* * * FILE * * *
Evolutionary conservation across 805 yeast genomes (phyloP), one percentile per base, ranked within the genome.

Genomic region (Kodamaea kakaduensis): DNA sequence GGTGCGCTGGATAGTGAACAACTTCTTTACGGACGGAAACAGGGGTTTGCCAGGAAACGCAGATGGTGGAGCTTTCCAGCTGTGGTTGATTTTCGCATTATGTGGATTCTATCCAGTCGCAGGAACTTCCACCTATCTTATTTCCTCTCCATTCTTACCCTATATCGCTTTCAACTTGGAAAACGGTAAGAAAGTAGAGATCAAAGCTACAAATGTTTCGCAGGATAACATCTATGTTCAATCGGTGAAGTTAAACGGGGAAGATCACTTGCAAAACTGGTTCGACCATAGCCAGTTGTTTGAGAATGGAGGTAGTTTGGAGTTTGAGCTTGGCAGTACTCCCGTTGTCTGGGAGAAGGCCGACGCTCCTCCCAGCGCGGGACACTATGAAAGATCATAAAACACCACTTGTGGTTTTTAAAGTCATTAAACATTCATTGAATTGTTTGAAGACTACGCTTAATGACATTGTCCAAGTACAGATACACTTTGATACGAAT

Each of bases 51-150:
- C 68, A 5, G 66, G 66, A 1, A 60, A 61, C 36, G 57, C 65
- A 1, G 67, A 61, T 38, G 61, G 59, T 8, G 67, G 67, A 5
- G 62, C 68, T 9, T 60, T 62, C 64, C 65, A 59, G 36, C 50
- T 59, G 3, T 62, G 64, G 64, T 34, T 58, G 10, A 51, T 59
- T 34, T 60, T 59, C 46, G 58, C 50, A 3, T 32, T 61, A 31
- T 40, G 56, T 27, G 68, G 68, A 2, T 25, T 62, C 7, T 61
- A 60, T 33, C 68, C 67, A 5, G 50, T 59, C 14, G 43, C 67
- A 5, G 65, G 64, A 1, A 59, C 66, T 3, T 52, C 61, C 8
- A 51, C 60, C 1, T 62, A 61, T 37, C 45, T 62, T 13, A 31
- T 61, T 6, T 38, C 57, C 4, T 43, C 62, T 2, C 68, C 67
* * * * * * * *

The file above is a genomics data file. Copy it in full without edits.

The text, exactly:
Evolutionary conservation across 805 yeast genomes (phyloP), one percentile per base, ranked within the genome.

Genomic region (Kodamaea kakaduensis): DNA sequence GGTGCGCTGGATAGTGAACAACTTCTTTACGGACGGAAACAGGGGTTTGCCAGGAAACGCAGATGGTGGAGCTTTCCAGCTGTGGTTGATTTTCGCATTATGTGGATTCTATCCAGTCGCAGGAACTTCCACCTATCTTATTTCCTCTCCATTCTTACCCTATATCGCTTTCAACTTGGAAAACGGTAAGAAAGTAGAGATCAAAGCTACAAATGTTTCGCAGGATAACATCTATGTTCAATCGGTGAAGTTAAACGGGGAAGATCACTTGCAAAACTGGTTCGACCATAGCCAGTTGTTTGAGAATGGAGGTAGTTTGGAGTTTGAGCTTGGCAGTACTCCCGTTGTCTGGGAGAAGGCCGACGCTCCTCCCAGCGCGGGACACTATGAAAGATCATAAAACACCACTTGTGGTTTTTAAAGTCATTAAACATTCATTGAATTGTTTGAAGACTACGCTTAATGACATTGTCCAAGTACAGATACACTTTGATACGAAT

Each of bases 51-150:
- C 68, A 5, G 66, G 66, A 1, A 60, A 61, C 36, G 57, C 65
- A 1, G 67, A 61, T 38, G 61, G 59, T 8, G 67, G 67, A 5
- G 62, C 68, T 9, T 60, T 62, C 64, C 65, A 59, G 36, C 50
- T 59, G 3, T 62, G 64, G 64, T 34, T 58, G 10, A 51, T 59
- T 34, T 60, T 59, C 46, G 58, C 50, A 3, T 32, T 61, A 31
- T 40, G 56, T 27, G 68, G 68, A 2, T 25, T 62, C 7, T 61
- A 60, T 33, C 68, C 67, A 5, G 50, T 59, C 14, G 43, C 67
- A 5, G 65, G 64, A 1, A 59, C 66, T 3, T 52, C 61, C 8
- A 51, C 60, C 1, T 62, A 61, T 37, C 45, T 62, T 13, A 31
- T 61, T 6, T 38, C 57, C 4, T 43, C 62, T 2, C 68, C 67